# L7805CV 5V Voltage Regulator 1.5A

I seem to be having some problems with hooking up the L7805CV Regulator. When I provide it 12v @2A I seem to be getting an output value of 10.xxV???

What could I be doing incorrectly? Does it matter that the power supply is 2A and the Regulator is 1.5A?

(TOP VIEW)
--------|====== Output
|       |====== Ground
--------|====== Input


I have my photo below hooked up looking at it from the back.

What would I be doing incorrectly?

• Not related to your question but on the picture: Do not bend the leads of components near the body/casing as they will be easily broken due to fatigue (minimum bending radius). Leave a 5mm length of lead unbent from the casing. It is highly recommended to test components using a breadboard as you will not need to bend any lead. – shimofuri Aug 10 '12 at 4:03

To me it looks like you've connected the power backwards.

If the green clips are input power and the unconnected lead is where you're measuring the voltage (and I'm assuming this, since there's no additional information in the question), then you've connected input voltage to the output of the regulator.

Next, how is your power supply set up? Normally the current rating is the maximum current that can be supplied and the voltage rating is the voltage that should be supplied, so if you have 12 V 2 A power supply, that means that it can supply up to 2 A when running at 12 V. It does not mean that it is actually supplying 2 A all the time.

The regulator is rated for currents up to 1.5 A, but again that doesn't mean that it's providing 1.5 A of current. It only means that if it's cooled correctly, it can tolerate output current as large as 1.5 A, so everything should work fine on that side.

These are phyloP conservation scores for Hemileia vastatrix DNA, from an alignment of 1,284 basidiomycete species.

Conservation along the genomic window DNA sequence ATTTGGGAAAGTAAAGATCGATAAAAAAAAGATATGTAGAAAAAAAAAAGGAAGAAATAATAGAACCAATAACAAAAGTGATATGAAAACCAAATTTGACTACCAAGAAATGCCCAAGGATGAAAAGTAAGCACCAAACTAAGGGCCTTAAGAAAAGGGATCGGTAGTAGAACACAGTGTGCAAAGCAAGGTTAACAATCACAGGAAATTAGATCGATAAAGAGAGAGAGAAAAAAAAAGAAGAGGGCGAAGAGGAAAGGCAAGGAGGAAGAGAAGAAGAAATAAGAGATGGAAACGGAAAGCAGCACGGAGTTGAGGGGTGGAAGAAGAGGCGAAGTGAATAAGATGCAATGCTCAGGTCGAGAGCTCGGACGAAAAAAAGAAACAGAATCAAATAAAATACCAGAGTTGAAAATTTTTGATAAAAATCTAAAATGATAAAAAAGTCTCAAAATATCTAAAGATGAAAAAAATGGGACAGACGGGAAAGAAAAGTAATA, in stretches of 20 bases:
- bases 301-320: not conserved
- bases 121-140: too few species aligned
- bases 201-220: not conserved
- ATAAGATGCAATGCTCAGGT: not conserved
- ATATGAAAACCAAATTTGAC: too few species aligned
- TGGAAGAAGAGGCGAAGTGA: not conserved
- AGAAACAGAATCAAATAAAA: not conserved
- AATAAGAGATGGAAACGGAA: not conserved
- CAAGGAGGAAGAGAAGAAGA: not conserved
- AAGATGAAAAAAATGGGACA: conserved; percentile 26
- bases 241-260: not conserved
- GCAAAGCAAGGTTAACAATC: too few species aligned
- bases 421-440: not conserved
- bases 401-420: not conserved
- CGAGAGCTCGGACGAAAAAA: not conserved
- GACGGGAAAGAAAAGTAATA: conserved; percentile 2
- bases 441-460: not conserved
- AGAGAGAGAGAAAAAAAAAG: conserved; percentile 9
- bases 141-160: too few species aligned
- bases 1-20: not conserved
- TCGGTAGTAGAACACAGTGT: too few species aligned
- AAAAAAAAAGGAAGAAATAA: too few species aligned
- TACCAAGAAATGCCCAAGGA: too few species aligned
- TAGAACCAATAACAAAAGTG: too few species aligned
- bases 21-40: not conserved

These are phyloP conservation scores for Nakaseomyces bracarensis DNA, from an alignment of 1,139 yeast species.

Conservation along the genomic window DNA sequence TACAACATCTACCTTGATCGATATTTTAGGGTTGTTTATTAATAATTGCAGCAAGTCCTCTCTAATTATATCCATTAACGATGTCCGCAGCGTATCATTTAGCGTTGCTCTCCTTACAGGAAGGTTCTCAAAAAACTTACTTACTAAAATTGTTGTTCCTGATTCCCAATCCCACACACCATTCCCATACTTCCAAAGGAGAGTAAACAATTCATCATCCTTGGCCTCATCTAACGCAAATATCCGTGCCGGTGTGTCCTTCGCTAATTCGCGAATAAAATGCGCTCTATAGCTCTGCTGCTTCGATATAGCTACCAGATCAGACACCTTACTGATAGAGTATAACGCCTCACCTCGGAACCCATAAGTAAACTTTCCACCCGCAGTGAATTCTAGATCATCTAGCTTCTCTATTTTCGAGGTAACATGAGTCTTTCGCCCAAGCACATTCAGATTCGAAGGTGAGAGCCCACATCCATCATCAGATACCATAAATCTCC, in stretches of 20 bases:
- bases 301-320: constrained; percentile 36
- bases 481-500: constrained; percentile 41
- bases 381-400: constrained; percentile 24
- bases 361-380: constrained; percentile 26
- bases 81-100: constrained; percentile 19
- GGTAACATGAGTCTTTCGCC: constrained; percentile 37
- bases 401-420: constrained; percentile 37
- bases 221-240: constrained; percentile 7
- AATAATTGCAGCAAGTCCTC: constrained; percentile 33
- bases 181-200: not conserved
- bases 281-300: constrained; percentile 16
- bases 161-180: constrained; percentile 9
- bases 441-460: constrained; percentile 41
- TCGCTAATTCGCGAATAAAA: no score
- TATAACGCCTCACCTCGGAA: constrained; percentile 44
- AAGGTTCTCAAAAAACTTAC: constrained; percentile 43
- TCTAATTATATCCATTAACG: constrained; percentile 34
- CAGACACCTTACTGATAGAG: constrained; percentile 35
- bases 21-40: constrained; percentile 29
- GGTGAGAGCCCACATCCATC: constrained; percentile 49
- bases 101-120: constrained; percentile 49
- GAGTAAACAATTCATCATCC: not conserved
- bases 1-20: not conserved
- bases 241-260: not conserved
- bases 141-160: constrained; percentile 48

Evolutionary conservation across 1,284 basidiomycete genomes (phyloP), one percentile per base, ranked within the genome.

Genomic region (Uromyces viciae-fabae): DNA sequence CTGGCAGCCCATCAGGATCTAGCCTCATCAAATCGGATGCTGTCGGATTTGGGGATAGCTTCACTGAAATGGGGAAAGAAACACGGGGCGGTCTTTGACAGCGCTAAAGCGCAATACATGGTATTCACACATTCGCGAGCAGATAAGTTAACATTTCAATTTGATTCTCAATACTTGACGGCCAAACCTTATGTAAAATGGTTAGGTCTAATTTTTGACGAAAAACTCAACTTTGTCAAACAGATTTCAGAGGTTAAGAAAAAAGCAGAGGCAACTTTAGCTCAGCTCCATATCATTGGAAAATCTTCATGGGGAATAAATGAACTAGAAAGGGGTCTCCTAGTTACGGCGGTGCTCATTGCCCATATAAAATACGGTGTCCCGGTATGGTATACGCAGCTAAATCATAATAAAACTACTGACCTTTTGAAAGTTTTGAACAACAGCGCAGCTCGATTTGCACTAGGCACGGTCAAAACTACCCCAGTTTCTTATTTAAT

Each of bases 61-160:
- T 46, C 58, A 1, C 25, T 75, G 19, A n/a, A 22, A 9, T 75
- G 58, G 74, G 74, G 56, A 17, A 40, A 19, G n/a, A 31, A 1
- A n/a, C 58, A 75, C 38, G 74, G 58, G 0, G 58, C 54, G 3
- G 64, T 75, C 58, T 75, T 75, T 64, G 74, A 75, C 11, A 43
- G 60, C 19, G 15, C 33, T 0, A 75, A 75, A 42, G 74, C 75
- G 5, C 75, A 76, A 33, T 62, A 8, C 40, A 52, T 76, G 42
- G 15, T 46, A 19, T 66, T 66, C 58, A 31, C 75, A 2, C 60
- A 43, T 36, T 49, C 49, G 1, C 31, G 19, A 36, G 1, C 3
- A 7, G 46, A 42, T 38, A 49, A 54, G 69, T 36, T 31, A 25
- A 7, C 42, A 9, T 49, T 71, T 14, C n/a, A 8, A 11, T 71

• You are correct sir.... Thanks for pointing that out. Now it outputs 5v! :) – StealthRT Aug 10 '12 at 2:40

Your photo only shows two clip leads of the same color with no indication what you have done with the other ends or about the third connection.

But generally speaking, linear regulators require capacitors placed near them for proper operation. Try placing .1 uF and 10 uF capacitors in parallel across the output, and another .1 uF (with suitable voltage rating) on the input. Also look at the data sheet as there is typically a recommended or test circuit there.

Actually, on page four of your data sheet it's showing .33uF on the input. Build one of those circuits and try again.

Besides connecting it correctly and ensuring 0.1uF capacitors on the input and output make sure that you have a heat sink installed if you draw more than 50 mA. Please provide a better picture or a diagram if you still have issues.

• A heatsink for 350 mW??? – stevenvh Aug 10 '12 at 18:15
• Actually it is 5V x 50mA = 250mW. – Gregory Ion Aug 11 '12 at 6:57
• No, it's 50mA times the voltage difference between input and output voltage = 50 mA x (12V - 5V) = 350 mA. The 250 mA is what the load will dissipate. 350 mA is what a tiny SOT-23 can dissipate, a TO-220 will do much more. – stevenvh Aug 11 '12 at 7:00
• Before I wrote the comment I built the circuit to test what I just posted. At 50mA the TO220 is warm but at 100mA is very hot. You are right about total dissipation. – Gregory Ion Aug 11 '12 at 16:13
• A TO-220 has a thermal resistance, case to ambient of 65 K/W, so at 700 mW ,and 20 °C ambient it should only be about 65 °C. That's only just too hot to touch. It shouldn't be very hot, unless "too hot to touch" is your definition of "very hot" :-). Did you supply 12 V to it? – stevenvh Aug 11 '12 at 17:47